I think it's really appropriate before Yom Kippur so that we all realize the power of a Jewish neshama, and the fact that it is never too late to do teshuva.
Even if a person hit "rock bottom," the only place to go is UP.
HaShem is the most merciful judge in the world. Even if we were repeated offenders, He gives us countless chances to try again. And again. And again. Until we get it right.
Even when a person is 90 years old and still hasn't found the sense to do teshuva, HaShem STILL gives him life so that he can do teshuva again!
Tell me that's not awesome.
No way it can't give you chills.
Ok, now here's the story:
Rabbi Wallerstein teaches in a school where there are many traditional & not-yet-frum boys. He had a student who invited Rabbi Wallerstein, years later, to his wedding. It was a mixed wedding, but the first dance was the "Rabbis dance", so it would be separate dancing, and Rabbi Wallerstein stayed for that.
While waiting for the dance to start, Rabbi Wallerstein was sitting at the same table as the chatan's brother, Jeff. The Rabbi had not seen Jeff in years, and he saw that Jeff had his non-Jewish girlfriend sitting on his lap. He smiled at Rabbi Wallerstein, clearly conscious of this rebellious behavior.
Rabbi Wallerstein went up to Jeff and said "come, let's go dance together." Once Jeff was away from his girlfriend, Rabbi Wallerstein whispered into his right ear "you should know, I was once your Rebbe, and I'm still your Rebbe, and I love you. Nothing is going to change that...no non-Jewish girlfriend or lack of observance." Then the Rabbi whispered into Jeff's other ear: "but I want you to know, you're going to hell."
They danced together, and Jeff shared with Rabbi Wallerstein that he was now a fervent Buddhist. Rabbi Wallerstein invited Jeff to come to his shiur to speak about Buddhism, and long story short: Jeff's neshama tasted the emet of Judaism and he began his teshuva journey.
Rabbi Wallerstein helped Jeff go to yeshiva in Eretz Yisrael. After studying in yeshiva for a few years, Jeff decided it was time to enter shidduchim and find his soulmate.
He was very nervous to date because, you see, he had tattoos. And not just tattoos. But tattoos of Buddha/avoda zara. And not just a few...but many, all over his body - all the way up until his neck. So he would wear high cut shirts to hide those tattoos. But he was terrified that no frum girl would want to marry him with such tattoos. Rabbi Wallerstein gave him chizzuk to start dating and approach this subject when it was relevant.
Well, Jeff met an awesome girl with much Yirat Shamayim. After a few dates, he was sure he wanted to marry her but was nervous that after hearing about his tattoos, she wouldn't want to marry him. He shared his fears with Rabbi Wallerstein, who told Jeff "you have to tell her."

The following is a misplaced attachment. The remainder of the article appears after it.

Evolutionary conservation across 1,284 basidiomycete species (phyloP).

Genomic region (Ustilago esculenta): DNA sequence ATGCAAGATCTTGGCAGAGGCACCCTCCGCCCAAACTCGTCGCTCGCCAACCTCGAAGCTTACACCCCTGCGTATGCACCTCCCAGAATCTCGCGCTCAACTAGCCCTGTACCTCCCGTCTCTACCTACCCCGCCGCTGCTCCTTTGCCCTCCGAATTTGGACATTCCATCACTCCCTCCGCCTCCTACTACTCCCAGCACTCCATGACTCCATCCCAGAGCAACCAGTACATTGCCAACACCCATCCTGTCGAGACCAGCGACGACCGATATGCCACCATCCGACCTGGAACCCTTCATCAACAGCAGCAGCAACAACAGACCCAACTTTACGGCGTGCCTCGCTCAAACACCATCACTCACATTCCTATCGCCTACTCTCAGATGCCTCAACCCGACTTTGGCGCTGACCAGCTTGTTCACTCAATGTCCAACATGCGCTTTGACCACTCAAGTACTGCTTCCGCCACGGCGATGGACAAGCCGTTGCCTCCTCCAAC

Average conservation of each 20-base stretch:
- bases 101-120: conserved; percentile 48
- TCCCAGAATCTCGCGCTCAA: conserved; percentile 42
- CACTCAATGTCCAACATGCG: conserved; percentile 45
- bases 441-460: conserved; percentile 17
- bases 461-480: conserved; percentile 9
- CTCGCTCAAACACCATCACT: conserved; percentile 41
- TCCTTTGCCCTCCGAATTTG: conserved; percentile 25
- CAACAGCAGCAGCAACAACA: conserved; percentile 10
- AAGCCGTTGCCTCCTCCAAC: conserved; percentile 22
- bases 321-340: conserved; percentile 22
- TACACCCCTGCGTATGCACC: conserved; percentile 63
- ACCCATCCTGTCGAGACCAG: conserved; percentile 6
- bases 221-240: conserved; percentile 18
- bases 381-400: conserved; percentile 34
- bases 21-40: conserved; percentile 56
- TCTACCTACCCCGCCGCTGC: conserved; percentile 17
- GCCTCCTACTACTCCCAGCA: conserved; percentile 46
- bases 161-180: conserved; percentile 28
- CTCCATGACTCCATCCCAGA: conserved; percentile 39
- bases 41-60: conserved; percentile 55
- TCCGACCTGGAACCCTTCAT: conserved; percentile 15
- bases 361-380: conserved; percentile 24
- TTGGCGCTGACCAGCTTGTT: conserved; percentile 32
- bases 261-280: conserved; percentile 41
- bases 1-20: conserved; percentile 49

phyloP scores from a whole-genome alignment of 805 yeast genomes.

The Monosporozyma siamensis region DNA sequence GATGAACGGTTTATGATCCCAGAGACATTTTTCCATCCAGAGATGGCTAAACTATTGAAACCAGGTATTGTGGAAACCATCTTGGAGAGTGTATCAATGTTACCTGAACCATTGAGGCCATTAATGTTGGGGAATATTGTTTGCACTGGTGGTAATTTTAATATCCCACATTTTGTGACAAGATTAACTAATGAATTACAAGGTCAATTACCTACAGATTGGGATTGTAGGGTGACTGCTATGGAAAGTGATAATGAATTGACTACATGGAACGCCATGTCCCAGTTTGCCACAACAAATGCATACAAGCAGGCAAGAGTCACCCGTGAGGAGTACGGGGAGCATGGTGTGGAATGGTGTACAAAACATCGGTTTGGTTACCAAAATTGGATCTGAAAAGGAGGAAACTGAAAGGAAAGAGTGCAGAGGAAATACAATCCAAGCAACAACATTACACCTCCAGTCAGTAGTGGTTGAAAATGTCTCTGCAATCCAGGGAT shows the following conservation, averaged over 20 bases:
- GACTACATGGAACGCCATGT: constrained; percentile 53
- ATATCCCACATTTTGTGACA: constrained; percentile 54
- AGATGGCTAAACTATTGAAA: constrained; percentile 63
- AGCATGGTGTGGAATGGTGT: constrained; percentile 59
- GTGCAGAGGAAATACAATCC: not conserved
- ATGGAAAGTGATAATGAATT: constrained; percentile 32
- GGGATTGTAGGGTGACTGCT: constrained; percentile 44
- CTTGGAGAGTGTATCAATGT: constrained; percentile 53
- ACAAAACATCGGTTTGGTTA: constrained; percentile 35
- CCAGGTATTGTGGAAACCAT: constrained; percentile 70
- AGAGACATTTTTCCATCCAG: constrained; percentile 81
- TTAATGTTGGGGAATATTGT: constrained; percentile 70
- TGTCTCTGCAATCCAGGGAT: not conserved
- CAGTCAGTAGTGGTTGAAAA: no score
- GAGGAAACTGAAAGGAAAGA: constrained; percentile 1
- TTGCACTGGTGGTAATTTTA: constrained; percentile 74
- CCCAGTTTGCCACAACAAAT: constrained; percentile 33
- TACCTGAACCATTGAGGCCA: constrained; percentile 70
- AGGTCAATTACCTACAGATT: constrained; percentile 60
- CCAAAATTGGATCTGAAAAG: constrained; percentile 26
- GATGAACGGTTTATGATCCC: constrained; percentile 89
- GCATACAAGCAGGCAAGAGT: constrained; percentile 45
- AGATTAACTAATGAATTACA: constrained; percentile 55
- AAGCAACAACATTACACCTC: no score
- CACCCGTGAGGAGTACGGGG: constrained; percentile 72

The fateful day arrived, and Jeff's heart was full of tension and panic. How would this wonderful bat yisrael, whom he wanted to spend the rest of his life with and build a beautiful Jewish home with, react to his news? Would she break up with him on the spot? Would she judge him?
During their date, Jeff was overcome with emotion and told this girl "listen, I have to tell you something."
"I have tattoos."
She was silent. He continued.
"And not just a few tattoos...but I have them all over my body. Until my neck. And well...they're not just tattoos. They're tattoos of avoda zara. And I have a big Buddha on my body as well."
There. He revealed his secret. His skeletons. His biggest fear. Now how would she react?
The silence was deafening.
And finally, she spoke up.
"None of that matters to me," she said. "What matters is that you have the letters of HaShem's Name tattooed onto your neshama."
BH they got married. And now they're living in Israel and have a beautiful family.
Wow. What an amazing story.
First of all, the potential of this Jewish neshama. This man, who went from being a non-practicing Jew, and not just a non-practicing Jew, but a Jew dating a goy. And not just dating a goy, but also a Buddhist who was anti-Judaism became a frum man living in Eretz Yisrael.
Second of all, the power of this woman. Who was able to look past all of the external. Who was able to get over the past and look into a better future. She saw straight to this man's neshama and expressed herself to him in a manner that was loving, understanding, positive, and confidence-building.
What I took from this story was that so many times we can get caught up. Caught up in the external. Caught up in the gashmiut. Caught up in OUR past. Caught up in other people's pasts. What this person did to you, what that person did, etc.
But HaShem forgives us whenever we do teshuva. He literally waits for YEARS after we hurt Him day after day and forgives us instantly.
If HaShem can forgive any person, then we also need to. We also need to find the chessed from within and not live in the past.
Don't let your past averot stop you from the person you can become.
It reminds me of a wonderful quote I once saw that said something like "be willing to sacrifice the person you are for the person you can become."
(I might've posted the exact quote on the blog before).
Chazal teach us that Jews have NO yetzer hara on Yom Kippur, and we are compared to Melachim. That means that any averot or wrong actions that we do on Yom Kippur are only due to habit.
Habit can not allow us to withhold our potential.
Yom Kippur is the time to grab your goals and already START doing them. Want to start learning? Don't wait until after Yom Kippur. Start ON Yom Kippur.
Want to start dressing more modestly? Start ON Yom Kippur.
May we all be zochim to enact all of goals, and may we achieve true closeness to HaShem.
Remember that HaShem loves you and is rooting for you!!
Wishing everyone a Gmar Chatima v'Ktiva Tova!